Bramble is a horse planning her exit from a life giving riding lessons. Maggie is a girl actively seeking a horse to call her own. When the two meet, Maggie’s parents consent surprisingly quickly. To get Bramble to feel comfortable in her new home, Maggie has some work to do.

Maggie is such a lovely character: humble, empathetic, respectful, kind, and curious. Her patience and delight with Bramble is a good model for anyone who takes an animal into their home.

I’m not a horse person, but this story seems to have captured quite well the relationship between a child and her horse. This is the first book in a short series of early reader chapter books, and the high quality holds throughout.

 

The Very Last Castle

The Very Last Castle
Words by Travis Jonker, Pictures by Mark Pett

In the middle of an unremarkable small town stands the very last castle. No one ever comes out, and the townspeople have never been inside. Rumors abound as to what might be inside. Only young Ibb seeks to find out the truth.

Visually, Ibb is portrayed in eclectic modern princess attire. Her actions speak as someone who takes all viewpoints into account and then seeks to learn her own truth. As a result, our heroine rescues the knight in shining armor and gives a lasting gift to the townspeople.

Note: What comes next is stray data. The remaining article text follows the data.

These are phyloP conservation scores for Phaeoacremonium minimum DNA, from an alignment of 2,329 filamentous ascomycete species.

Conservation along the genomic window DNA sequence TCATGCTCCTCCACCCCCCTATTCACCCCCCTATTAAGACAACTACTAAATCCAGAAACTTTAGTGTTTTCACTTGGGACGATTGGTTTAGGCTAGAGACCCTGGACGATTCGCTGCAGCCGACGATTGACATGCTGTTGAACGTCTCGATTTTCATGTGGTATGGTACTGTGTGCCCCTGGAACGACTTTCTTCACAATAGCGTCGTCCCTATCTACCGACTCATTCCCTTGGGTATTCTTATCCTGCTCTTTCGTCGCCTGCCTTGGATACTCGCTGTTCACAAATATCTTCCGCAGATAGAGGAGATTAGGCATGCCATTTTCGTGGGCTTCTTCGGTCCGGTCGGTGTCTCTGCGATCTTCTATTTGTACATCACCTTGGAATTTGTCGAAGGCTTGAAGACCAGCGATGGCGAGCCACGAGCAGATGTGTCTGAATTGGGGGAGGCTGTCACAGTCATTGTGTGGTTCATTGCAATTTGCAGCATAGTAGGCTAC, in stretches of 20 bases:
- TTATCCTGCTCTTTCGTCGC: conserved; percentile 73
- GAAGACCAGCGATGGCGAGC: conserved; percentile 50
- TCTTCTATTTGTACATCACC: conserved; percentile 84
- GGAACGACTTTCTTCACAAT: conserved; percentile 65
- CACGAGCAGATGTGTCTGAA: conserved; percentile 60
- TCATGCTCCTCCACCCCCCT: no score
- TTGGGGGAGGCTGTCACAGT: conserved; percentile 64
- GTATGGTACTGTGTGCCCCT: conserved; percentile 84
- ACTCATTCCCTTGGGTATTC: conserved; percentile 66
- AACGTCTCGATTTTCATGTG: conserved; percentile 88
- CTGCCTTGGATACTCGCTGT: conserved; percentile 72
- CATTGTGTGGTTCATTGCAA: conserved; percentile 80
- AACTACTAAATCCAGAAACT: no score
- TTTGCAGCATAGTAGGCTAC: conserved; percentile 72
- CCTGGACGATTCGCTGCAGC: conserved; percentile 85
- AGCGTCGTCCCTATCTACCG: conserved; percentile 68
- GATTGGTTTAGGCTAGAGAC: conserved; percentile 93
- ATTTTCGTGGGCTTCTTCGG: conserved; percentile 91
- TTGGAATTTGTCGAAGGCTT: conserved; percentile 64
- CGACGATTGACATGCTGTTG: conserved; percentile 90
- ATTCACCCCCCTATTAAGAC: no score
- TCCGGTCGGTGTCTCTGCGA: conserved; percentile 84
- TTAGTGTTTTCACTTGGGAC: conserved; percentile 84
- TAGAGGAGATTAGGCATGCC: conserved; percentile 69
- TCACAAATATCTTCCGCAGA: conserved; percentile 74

This book is exceptionally well structured and written. The art and words mesh seamlessly. The first time we read it, my little one said, “Now that is a good story.”

Drum Dream Girl

Drum Dream Girl: How One Girl’s Courage Changed Music
By Margarita Engle
Illustrated by Rafael López

Long ago on a beautiful island filled with music, a girl dreams of sharing her gift for drumming. Alas, only boys are allowed to drum. But the girl does not give up her dream, and eventually is able to share her gift with the world.

The girl believes in herself, and her sisters believe in her too. Finally her father believes just enough to seek out an expert opinion. Of course all the drum experts and teachers are men – but her teacher believes in her as well, and sees that the girl’s talent must be cultivated.

Based on a true story, this poem-turned-children’s-book with lush illustrations is the world’s introduction to Millo Castro Zaldarriaga, a Chinese-African-Cuban girl who started playing in the 1930s with her sisters’ all-girl dance band.